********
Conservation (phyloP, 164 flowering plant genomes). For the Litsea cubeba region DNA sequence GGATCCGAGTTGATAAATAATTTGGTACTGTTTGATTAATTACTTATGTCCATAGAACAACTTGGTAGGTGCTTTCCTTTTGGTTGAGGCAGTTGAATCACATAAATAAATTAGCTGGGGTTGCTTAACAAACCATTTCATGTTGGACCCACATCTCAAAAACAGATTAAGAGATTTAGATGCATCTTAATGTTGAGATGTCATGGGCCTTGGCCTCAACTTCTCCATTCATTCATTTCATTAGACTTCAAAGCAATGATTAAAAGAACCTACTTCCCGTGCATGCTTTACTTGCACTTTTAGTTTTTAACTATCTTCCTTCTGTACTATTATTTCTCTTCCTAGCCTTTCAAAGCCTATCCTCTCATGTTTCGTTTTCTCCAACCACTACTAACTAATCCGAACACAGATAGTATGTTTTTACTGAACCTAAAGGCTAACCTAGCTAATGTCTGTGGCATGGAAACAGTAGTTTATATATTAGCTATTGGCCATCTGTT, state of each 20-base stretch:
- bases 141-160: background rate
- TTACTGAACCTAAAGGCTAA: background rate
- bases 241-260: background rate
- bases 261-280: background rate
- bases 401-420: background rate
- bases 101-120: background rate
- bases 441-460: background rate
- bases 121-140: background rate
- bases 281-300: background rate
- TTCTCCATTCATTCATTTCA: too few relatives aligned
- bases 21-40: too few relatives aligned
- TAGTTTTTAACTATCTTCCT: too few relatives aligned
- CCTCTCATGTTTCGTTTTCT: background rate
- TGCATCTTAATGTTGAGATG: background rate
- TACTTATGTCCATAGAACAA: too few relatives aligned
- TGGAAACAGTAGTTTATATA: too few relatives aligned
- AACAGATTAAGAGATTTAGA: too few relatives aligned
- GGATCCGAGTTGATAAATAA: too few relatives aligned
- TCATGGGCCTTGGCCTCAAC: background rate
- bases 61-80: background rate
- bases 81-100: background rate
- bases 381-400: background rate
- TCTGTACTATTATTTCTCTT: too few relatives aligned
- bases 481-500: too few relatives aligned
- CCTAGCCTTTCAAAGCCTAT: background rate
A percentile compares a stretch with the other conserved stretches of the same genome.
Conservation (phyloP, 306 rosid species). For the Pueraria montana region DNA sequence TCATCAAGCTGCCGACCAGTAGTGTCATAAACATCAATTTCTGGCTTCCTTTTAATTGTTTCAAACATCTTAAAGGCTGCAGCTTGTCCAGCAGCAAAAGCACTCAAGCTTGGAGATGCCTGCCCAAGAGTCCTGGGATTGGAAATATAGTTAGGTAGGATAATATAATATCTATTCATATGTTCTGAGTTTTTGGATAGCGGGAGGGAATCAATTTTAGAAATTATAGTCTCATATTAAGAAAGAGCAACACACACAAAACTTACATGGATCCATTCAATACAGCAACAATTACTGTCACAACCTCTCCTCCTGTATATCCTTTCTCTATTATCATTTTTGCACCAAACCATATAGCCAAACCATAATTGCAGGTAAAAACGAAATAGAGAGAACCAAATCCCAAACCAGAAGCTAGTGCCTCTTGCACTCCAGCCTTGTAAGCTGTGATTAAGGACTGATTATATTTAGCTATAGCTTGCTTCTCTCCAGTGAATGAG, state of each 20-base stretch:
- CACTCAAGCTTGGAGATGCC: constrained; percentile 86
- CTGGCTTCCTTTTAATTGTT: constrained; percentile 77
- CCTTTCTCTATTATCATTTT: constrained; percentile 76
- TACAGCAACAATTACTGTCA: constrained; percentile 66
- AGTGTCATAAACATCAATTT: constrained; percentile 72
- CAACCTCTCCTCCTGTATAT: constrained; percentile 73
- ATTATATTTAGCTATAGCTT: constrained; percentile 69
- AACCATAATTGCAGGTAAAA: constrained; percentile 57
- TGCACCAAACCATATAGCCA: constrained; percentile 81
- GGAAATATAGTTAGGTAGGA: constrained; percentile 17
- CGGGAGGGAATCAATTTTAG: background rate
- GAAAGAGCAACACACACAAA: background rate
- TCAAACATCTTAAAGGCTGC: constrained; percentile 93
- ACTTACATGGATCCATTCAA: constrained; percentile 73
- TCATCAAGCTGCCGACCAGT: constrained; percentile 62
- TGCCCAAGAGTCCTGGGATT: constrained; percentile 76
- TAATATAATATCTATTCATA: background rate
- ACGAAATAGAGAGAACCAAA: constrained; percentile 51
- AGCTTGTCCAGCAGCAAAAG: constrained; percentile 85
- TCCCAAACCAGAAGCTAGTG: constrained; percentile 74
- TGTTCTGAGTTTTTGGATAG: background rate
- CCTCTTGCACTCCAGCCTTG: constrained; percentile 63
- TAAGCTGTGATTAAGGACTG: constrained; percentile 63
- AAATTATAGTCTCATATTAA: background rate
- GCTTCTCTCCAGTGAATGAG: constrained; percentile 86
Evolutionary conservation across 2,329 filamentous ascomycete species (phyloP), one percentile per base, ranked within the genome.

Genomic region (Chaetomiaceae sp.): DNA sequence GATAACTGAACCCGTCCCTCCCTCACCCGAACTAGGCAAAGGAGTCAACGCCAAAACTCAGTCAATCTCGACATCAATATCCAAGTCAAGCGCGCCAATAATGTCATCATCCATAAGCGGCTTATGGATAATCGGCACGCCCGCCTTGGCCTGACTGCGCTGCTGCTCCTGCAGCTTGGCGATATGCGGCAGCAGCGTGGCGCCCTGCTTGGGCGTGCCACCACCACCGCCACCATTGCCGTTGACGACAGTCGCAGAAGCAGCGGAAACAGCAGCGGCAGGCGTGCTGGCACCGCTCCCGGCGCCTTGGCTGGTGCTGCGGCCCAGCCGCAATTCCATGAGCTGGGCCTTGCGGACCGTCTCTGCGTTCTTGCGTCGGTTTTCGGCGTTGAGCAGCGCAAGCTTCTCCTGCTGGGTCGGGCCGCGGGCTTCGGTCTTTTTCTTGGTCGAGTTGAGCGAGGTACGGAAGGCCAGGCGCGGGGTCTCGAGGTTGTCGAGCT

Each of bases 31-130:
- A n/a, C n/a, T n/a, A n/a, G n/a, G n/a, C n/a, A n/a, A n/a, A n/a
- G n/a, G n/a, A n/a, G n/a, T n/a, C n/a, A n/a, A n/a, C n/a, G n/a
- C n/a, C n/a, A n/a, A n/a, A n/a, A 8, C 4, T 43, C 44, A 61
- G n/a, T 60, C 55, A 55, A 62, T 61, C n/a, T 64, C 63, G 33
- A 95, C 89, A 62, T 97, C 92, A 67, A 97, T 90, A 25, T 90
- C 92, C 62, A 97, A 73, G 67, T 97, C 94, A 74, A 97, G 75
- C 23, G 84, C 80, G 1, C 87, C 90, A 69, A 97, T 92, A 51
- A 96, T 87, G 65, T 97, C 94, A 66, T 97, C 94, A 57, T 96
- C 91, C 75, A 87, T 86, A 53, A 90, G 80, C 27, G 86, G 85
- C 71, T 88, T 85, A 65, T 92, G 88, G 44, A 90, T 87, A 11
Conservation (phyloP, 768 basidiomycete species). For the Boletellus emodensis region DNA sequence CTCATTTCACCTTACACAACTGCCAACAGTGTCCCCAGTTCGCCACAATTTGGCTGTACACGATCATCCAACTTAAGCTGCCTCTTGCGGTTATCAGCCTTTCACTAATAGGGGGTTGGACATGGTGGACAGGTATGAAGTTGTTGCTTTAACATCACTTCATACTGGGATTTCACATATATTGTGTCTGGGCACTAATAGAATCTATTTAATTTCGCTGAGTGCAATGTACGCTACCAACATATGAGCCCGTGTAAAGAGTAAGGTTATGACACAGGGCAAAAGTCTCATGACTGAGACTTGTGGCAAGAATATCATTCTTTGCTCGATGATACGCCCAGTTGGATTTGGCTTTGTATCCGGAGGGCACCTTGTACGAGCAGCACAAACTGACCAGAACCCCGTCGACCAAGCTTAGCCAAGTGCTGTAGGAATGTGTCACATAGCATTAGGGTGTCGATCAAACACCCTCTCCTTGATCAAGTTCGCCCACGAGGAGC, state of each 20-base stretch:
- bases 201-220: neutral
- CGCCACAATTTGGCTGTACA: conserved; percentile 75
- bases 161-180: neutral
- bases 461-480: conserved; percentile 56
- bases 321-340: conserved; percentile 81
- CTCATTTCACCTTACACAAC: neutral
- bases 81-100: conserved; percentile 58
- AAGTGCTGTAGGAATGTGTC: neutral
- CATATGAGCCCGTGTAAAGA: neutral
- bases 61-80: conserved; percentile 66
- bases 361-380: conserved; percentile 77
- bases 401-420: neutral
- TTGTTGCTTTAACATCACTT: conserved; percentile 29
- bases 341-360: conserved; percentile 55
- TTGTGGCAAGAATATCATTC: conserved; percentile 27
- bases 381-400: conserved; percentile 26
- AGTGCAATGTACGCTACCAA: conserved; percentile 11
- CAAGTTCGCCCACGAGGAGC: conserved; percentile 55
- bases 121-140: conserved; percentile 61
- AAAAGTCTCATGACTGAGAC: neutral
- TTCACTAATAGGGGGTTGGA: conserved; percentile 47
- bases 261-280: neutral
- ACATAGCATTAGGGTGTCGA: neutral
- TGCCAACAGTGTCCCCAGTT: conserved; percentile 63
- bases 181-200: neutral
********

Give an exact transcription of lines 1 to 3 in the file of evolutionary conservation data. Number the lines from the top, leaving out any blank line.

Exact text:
Conservation (phyloP, 164 flowering plant genomes). For the Litsea cubeba region DNA sequence GGATCCGAGTTGATAAATAATTTGGTACTGTTTGATTAATTACTTATGTCCATAGAACAACTTGGTAGGTGCTTTCCTTTTGGTTGAGGCAGTTGAATCACATAAATAAATTAGCTGGGGTTGCTTAACAAACCATTTCATGTTGGACCCACATCTCAAAAACAGATTAAGAGATTTAGATGCATCTTAATGTTGAGATGTCATGGGCCTTGGCCTCAACTTCTCCATTCATTCATTTCATTAGACTTCAAAGCAATGATTAAAAGAACCTACTTCCCGTGCATGCTTTACTTGCACTTTTAGTTTTTAACTATCTTCCTTCTGTACTATTATTTCTCTTCCTAGCCTTTCAAAGCCTATCCTCTCATGTTTCGTTTTCTCCAACCACTACTAACTAATCCGAACACAGATAGTATGTTTTTACTGAACCTAAAGGCTAACCTAGCTAATGTCTGTGGCATGGAAACAGTAGTTTATATATTAGCTATTGGCCATCTGTT, state of each 20-base stretch:
- bases 141-160: background rate
- TTACTGAACCTAAAGGCTAA: background rate